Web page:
Wednesday, September 21, 2016

Studio 5: Salt vs Salt

WINNER! Random number generator picked Kristine Day...congratulations!  Thanks everyone for participating!


Homer called  it a divine substance.
Plato said salt was near to the Gods.

It's hard to imagine feeling that strongly about something we've had in our cupboards for years at minimal cost.  Yet, in the history of the world, salt really was a precious commodity and at one point was worth its weight in gold.
























It's in almost everything we eat, but we rarely think about it.  However, as with many other foods, there has been a heightened awareness about salt, thanks in large part to the growing food trend on television and in print.  We see chefs dip into salt cellars with their fingers and scatter big salt crystals on food and we want to do it too!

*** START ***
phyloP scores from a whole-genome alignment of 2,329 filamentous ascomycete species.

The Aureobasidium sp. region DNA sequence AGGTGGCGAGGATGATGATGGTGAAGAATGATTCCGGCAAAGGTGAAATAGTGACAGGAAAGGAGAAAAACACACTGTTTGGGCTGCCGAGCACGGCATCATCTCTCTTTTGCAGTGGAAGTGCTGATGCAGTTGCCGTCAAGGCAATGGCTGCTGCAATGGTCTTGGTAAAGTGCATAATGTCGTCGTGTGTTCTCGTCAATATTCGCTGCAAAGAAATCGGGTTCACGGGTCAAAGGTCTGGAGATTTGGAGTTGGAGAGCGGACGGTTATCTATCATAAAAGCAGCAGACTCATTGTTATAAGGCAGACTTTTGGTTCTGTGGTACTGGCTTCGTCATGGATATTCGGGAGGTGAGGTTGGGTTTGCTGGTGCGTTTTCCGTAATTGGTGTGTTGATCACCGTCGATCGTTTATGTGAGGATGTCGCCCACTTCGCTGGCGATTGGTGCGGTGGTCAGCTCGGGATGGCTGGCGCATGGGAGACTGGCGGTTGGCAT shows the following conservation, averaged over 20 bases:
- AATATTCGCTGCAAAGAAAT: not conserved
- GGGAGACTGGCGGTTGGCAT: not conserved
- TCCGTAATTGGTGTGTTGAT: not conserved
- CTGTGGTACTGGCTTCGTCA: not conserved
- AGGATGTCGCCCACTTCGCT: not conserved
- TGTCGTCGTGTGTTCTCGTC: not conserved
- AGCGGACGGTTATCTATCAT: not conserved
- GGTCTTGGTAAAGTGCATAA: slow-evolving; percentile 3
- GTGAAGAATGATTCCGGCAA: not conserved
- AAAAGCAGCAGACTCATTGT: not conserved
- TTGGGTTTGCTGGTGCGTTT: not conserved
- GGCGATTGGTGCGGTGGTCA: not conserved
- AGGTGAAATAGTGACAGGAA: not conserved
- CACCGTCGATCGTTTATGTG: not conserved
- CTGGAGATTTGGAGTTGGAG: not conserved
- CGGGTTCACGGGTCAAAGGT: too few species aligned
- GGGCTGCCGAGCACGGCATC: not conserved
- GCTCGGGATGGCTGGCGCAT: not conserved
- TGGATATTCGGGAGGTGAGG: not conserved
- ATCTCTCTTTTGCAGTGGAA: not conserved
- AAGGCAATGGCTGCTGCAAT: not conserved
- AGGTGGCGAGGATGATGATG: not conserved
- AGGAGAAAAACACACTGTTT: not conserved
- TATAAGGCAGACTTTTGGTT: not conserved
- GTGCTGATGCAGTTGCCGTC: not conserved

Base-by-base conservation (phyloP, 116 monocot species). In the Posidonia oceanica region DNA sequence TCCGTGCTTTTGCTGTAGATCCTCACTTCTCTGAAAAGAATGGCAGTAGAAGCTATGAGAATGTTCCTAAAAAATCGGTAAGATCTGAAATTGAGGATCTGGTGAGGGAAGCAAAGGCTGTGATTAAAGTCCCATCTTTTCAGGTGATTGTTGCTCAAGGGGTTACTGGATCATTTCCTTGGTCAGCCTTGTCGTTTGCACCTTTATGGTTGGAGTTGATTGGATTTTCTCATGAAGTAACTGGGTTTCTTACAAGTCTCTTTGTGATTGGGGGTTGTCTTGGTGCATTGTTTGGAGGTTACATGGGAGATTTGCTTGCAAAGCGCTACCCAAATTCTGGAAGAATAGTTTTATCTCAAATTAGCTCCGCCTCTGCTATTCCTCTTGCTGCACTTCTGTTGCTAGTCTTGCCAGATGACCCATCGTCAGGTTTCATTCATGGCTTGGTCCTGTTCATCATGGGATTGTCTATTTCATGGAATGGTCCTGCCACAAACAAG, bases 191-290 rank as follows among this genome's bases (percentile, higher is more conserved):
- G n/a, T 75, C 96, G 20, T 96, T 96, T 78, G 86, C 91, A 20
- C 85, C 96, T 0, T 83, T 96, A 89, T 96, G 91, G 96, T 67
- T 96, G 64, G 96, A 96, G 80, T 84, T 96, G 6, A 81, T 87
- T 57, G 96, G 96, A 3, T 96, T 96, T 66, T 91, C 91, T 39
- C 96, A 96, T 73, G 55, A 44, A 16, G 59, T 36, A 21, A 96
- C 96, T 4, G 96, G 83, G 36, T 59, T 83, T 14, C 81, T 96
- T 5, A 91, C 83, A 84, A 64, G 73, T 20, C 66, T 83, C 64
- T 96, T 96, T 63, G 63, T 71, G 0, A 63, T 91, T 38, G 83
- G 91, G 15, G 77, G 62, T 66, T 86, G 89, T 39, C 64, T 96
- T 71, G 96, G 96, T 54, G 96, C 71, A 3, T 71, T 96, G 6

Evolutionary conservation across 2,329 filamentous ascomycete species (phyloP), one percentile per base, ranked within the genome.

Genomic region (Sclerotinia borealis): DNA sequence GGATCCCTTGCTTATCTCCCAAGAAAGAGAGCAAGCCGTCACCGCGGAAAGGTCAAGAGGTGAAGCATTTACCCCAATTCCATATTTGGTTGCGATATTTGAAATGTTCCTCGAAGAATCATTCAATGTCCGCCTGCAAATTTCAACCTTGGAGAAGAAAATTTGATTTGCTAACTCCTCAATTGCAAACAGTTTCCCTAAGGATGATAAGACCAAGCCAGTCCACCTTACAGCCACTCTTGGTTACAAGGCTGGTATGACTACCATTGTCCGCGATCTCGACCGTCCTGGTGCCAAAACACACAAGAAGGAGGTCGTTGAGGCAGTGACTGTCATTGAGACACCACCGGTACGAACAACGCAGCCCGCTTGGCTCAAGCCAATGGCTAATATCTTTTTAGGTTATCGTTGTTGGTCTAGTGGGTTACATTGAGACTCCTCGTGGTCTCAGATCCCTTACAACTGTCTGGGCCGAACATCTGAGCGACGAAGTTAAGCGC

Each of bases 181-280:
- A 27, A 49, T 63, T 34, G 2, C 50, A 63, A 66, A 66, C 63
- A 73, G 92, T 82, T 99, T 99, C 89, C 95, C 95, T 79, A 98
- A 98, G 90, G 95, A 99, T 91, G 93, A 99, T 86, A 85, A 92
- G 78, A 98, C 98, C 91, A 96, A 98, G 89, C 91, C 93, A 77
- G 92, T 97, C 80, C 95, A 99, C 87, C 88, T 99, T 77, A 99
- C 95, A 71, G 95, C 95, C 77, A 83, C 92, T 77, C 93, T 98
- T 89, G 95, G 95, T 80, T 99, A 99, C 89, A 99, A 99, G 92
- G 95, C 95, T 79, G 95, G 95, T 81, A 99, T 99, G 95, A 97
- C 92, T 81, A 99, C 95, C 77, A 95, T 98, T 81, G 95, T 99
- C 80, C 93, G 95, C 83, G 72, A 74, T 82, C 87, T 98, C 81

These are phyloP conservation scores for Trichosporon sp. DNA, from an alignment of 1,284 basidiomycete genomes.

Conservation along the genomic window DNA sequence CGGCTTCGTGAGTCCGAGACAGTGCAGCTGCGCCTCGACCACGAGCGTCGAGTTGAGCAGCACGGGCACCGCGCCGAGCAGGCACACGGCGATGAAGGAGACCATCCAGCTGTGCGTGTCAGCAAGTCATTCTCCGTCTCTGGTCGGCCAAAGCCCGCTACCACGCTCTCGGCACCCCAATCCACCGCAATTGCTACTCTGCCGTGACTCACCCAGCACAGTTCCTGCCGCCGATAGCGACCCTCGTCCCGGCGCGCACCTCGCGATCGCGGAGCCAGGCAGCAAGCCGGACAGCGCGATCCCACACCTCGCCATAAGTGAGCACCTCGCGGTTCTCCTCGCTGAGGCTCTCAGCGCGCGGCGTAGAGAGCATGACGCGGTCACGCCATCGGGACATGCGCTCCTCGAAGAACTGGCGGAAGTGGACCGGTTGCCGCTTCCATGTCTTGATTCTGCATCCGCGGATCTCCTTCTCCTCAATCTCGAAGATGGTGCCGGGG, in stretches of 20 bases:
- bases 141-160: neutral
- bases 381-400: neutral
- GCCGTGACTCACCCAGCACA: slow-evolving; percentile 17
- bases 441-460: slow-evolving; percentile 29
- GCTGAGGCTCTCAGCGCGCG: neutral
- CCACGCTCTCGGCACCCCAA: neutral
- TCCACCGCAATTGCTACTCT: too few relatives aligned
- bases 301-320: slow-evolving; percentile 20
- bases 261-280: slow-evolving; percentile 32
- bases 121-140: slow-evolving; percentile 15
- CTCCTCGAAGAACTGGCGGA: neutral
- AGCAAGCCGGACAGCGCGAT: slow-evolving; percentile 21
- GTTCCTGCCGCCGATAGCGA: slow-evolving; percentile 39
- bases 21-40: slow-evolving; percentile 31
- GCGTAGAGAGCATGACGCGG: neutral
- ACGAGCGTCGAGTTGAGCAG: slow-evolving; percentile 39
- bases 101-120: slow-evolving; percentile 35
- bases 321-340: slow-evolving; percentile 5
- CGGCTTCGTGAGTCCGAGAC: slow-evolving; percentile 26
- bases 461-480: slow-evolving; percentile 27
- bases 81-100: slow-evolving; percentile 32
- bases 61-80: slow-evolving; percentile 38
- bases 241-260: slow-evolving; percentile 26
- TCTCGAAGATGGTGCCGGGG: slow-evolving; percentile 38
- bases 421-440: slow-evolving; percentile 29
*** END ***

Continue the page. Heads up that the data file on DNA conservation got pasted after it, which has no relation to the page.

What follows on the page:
Leave a comment for a chance to win this
bamboo salt cellar filled with Maldon Flake salt
.

will pick a winner Oct. 2nd!
If you visit gourmet food shops, fine dine, or read Food & Wine magazine, then you probably know a lot about salt.  But if you're a home cook who loves to make a treasured casserole, spaghetti, meat loaf and a roast on Sunday then you may be wondering what all the fuss is about.


Here are three salt categories to help you decide just how much you want to venture into the world of salt.  But before I start, let me just say salt is salt.  Chemically, 98% of salt is Sodium chloride.  But it's surprising just how much that 2% of other minerals can change the taste of salt.  Other things besides taste affect salt though...

1. Color: usually caused by other minerals (red clay in Hawaii, basalt in Hawaii for Black salt, etc...)
2. Shape: usually caused by how it is collected (pyramid, flake, nuggets crystals)
3. Moisture:  the less refined a salt, the more moisture it will hold, which means it will hold its shape without dissolving, adding a nice crunch to food.
4. Additives: Anti-clumping and iodine can affect the taste of salt, although it's subtle.


 1. Everyday Salt

Table Salt is the salt we are most familiar with.  Fine grained, iodized with an anti-caking agent so that it pours like rain (hence the cute umbrella Morton girl).